Perhaps her clothes are a symbol of the fact that she has not yet learnt to be prejudiced like the ladies of Maycomb. Scout climbs into her treehouse and watches the children...'secretly sharing their misfortunes and minor victories. I longed to join them.' This symbolises her wish to grow up and be an adult, although she is still outside that world she begins to see more of what is going on. The theme of growing up is another part of the novel. It is effective to have Scout as the narrator because you can tell that she is growing up by the way her language changes, and because she is a child it makes what she says believable. It doesn't matter if she says something prejudiced or silly because she does not know better yet. It is also good having Scout as the narrator because as she is a child the adults have to explain things to her and it helps the reader to understand it. It is like explaining it to the reader and using Scout to communicate to us. The Radley house has been shut up and uncared for a long time. It is in the dark because ..'oak trees kept the sun away..'. It is a place that frightens the children but they keep trying to lure Boo Radley out of it. ...read more.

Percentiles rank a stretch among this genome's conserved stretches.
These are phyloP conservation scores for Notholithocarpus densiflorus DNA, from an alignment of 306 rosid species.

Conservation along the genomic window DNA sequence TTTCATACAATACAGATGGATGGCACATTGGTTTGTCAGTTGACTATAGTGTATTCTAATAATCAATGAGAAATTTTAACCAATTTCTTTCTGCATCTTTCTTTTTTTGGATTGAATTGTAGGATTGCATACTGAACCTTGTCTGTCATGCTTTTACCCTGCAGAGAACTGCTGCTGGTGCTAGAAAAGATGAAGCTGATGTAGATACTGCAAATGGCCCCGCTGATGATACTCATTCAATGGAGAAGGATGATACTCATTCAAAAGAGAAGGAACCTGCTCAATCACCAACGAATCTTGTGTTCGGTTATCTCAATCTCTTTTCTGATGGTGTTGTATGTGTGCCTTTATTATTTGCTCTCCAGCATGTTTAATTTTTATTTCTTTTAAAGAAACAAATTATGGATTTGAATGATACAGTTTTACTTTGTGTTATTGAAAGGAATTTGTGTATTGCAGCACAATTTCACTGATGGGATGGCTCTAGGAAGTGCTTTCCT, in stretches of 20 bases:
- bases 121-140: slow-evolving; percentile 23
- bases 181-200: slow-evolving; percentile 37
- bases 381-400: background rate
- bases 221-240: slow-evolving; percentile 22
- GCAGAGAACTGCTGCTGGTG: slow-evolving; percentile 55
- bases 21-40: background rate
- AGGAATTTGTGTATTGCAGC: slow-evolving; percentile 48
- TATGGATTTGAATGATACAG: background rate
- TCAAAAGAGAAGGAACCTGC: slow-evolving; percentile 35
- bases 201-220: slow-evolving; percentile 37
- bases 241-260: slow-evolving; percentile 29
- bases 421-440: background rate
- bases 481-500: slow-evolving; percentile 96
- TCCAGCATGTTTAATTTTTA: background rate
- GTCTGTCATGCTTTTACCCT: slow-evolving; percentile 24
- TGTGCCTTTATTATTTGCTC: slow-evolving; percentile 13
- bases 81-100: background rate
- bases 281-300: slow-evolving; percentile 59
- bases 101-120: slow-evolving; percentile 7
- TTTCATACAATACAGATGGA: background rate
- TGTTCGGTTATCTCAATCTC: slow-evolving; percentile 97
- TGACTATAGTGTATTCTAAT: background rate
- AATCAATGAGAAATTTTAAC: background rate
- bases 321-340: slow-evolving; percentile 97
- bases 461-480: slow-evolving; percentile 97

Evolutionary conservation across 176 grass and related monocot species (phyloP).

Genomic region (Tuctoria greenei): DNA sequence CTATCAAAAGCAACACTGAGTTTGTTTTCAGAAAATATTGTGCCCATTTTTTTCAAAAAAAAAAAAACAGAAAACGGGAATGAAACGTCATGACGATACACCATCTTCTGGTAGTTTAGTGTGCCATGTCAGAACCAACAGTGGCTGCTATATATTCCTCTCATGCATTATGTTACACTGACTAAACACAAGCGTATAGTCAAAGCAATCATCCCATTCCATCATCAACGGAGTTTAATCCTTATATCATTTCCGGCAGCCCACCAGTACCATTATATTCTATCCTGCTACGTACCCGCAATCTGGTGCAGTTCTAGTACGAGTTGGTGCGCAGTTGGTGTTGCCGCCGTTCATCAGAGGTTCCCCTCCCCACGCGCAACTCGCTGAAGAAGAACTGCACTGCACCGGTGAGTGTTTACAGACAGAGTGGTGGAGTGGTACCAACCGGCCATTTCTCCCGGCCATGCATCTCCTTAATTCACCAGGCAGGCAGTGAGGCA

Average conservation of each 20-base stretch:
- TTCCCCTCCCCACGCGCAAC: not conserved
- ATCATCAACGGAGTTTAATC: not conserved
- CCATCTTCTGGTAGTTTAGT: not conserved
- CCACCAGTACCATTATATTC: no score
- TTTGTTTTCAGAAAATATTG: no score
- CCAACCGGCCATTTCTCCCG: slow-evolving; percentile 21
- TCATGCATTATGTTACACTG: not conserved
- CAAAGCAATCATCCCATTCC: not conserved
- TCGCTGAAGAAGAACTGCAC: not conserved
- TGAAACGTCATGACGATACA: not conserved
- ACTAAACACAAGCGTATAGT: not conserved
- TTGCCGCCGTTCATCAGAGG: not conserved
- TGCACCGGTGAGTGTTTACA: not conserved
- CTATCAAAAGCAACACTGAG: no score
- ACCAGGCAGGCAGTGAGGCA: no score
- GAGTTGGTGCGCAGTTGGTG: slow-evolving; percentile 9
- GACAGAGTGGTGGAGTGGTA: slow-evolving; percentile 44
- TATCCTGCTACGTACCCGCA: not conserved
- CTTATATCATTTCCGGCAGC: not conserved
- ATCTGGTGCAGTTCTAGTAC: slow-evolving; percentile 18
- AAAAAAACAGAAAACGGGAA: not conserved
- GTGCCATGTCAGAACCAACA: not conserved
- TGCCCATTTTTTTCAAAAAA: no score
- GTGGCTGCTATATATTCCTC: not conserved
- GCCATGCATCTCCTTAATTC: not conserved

The choice of scarlet also seems to make the geraniums more important. Harper Lee uses symbolism throughout the novel. All the symbols create different effects but they all contribute to the overall effectiveness of 'To Kill a Mocking Bird'. Even at the end of the book she uses the symbolism of the mocking bird as well as introducing the Grey Phantom, which seems to represent Boo. Because Harper Lee grew up in this kind of lifestyle, she has seen this type of prejudice and wants to get her point across in the style of a novel rather than a political article. This leads her to use symbolism so that difficult and possibly unwelcome ideas can be put across in simple pictures and situations. In conclusion, Harper Lee uses many different symbols and themes to create a strong view of the way people might have thought in the 1950s. At the time that Harper Lee was writing this novel, there was a lot of racial tension as black people were pushing to gain rights and white people were resisting, particularly in the southern states. If Harper Lee was trying to change people's opinions, it isn't very likely that she did because her support of black people isn't very hidden in the novel. It seems unlikely that a prejudiced person would enjoy reading this book. The symbols are used to reinforce the themes that are already there in the story. Janine Ranson 53613 18-10-03 1 ...read more.